This 2-year project will be implemented by an experienced Nigerian health solutions company, InStrat Global Health Solutions (http://www.instratghs.com/), in close collaboration with the Federal ministry of health (MOH), and State MOH in the FCT and in Ondo and Kano States. The project will promote a sustainable approach based on the use of satellite technology to complement available terrestrial connectivity that allows cost efficiencies to be gained and shared amongst multiple service users and beneficiaries.
The project adopts an evaluation design that enables: i) process evaluation of satellite connectivity and the video training and CliniPAK interventions being scaled-up in the 3 states; ii) evaluation of the influences of contextual factors (both internal and external) on implementation of the interventions; and iii) impact evaluation of results of the project.
The evaluation will comprise of three phases (baseline, mid-line and end-line assessments) and makes use of a multi-disciplinary, mixed-methods approach comprising of longitudinal non-randomised, before and after control design comparing intervention facilities with non-intervention facilities to understand the impact of e-Health innovations on frontline health workers, the health systems and health outcomes.
This multi-dimensional evaluation will use different qualitative and quantitative methods of assessment as follows:
- Documents review of relevant literature, health policies and contextual factors that may promote or hinder processes of implementation of e-Health innovations in selected states.
- Quantitative assessment of change in health workers understanding of training content (i.e. mother and child health) as well as assessment of changes in health indicators and outcomes.
- An interrupted time series using secondary analysis of quantitative data from the health management information system, and the EXTEND project's M & E performance data to assess the impact of e-Health solutions on standards of health care provision, utilization of reliable/accurate data for health system management and health outcomes for achieving the SDGs.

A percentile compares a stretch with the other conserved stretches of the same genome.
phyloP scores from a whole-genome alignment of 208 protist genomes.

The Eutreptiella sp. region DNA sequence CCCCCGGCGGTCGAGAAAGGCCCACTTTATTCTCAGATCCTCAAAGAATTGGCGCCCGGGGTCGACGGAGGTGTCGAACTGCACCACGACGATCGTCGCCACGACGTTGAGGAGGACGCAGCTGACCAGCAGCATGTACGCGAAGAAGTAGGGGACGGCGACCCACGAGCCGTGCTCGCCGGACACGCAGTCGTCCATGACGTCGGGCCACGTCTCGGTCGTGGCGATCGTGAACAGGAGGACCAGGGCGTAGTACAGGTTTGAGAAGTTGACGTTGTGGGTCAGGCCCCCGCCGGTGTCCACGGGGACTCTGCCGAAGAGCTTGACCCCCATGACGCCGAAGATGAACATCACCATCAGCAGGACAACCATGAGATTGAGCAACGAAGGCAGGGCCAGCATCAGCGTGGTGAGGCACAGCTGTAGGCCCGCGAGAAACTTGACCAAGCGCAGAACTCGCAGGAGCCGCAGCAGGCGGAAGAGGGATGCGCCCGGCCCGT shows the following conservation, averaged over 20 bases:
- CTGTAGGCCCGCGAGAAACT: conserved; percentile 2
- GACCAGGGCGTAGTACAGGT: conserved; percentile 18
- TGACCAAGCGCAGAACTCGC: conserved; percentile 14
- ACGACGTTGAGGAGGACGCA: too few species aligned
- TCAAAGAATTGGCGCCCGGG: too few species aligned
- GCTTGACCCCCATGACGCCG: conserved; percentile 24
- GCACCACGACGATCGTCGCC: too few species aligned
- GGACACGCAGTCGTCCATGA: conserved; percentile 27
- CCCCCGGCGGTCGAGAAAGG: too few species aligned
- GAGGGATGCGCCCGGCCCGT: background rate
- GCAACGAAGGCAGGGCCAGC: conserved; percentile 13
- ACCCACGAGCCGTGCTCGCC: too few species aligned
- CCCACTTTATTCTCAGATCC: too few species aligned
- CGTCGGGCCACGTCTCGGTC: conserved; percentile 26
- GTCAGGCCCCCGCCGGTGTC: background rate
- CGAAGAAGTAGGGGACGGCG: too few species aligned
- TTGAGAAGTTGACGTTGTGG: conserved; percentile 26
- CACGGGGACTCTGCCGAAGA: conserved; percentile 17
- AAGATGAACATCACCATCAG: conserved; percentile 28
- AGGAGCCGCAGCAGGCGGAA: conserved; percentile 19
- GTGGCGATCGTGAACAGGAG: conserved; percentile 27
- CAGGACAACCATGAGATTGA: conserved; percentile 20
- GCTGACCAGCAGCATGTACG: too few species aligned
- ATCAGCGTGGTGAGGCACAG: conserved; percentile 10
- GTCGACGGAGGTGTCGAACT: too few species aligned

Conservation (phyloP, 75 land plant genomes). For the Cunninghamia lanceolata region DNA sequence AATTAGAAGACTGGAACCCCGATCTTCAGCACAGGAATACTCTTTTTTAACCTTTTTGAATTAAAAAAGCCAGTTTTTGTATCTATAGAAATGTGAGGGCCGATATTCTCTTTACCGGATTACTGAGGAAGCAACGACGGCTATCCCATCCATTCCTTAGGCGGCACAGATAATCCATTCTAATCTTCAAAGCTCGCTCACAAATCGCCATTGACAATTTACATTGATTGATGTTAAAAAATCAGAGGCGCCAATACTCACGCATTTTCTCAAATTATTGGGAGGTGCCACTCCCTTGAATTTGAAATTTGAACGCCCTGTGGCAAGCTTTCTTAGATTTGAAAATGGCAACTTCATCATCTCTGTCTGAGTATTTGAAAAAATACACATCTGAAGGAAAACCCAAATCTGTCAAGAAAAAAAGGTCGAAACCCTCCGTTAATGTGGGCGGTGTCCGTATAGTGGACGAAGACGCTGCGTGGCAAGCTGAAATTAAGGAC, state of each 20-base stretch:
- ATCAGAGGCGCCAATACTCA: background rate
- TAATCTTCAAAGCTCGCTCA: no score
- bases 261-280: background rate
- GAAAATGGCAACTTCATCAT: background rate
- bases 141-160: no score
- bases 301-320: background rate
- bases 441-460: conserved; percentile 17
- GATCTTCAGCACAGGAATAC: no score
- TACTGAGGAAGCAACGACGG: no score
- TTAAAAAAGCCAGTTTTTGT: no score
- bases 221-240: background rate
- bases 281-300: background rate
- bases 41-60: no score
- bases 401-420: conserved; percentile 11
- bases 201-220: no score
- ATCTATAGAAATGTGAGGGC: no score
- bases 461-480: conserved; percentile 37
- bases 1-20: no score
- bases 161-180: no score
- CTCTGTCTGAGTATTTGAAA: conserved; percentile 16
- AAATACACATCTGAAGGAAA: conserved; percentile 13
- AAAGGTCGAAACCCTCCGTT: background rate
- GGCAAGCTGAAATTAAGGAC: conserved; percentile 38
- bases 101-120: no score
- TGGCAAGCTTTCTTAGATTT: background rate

- Qualitative analysis of opinions and experiences of service users, health staff, facility managers and policy-makers to identify key contextual factors that determine the effectiveness and benefits of e-Health solutions for strengthening workers understanding of MCH, improving health systems functions in Nigeria.
Project Consortium Partners
· Inmarsat Global Limited
· InStrat Global Health Solutions Ltd
· Nuffield Centre for International Health and Development, University of Leeds (NCIHD)
Other International Partners
· Federal Ministry of Health,
· State Health Ministries in Ondo, Kano and the Federal Capital Territory,
· Bayero University Kano, University of Abuja, University of Lagos,
· Private Sector Health Alliance of Nigeria,
· Galaxy One.
Further information - For more information please contact any member of the project team directly.
University of Leeds
Dr Bassey Ebenso - email@example.com
Dr Tolib Mirzoev - firstname.lastname@example.org
Professor James Newell - email@example.com
Dr Joseph Hicks - firstname.lastname@example.org
Dr Matthew Allsop - email@example.com
Inmarsat Global Limited
Tolga Ors - Tolga.firstname.lastname@example.org
James Cemmel - email@example.com
Steven Obaditch - firstname.lastname@example.org
InStrat Global Health Solutions Ltd
Okey Okuzu - email@example.com
Ijeoma Anya - firstname.lastname@example.org
University of Lagos
Dr Babasola Okusanya (Lead researcher) – email@example.com
Dr Kehinde Okunade – firstname.lastname@example.org
Dr David Akeju – email@example.com
Dr Adegbenga Ajepe - firstname.lastname@example.org
University of Abuja
Dr Godwin Akaba (Lead researcher) – email@example.com
Dr Osasuyi Dirisu – firstname.lastname@example.org
Dr Ramsey Yalma – email@example.com
Bayero University, Kano
Professor Jamilu Tukur (Lead researcher) - firstname.lastname@example.org
Professor Abubakar Isa Sadeeq - email@example.com
Dr Manir A.Kamba - firstname.lastname@example.org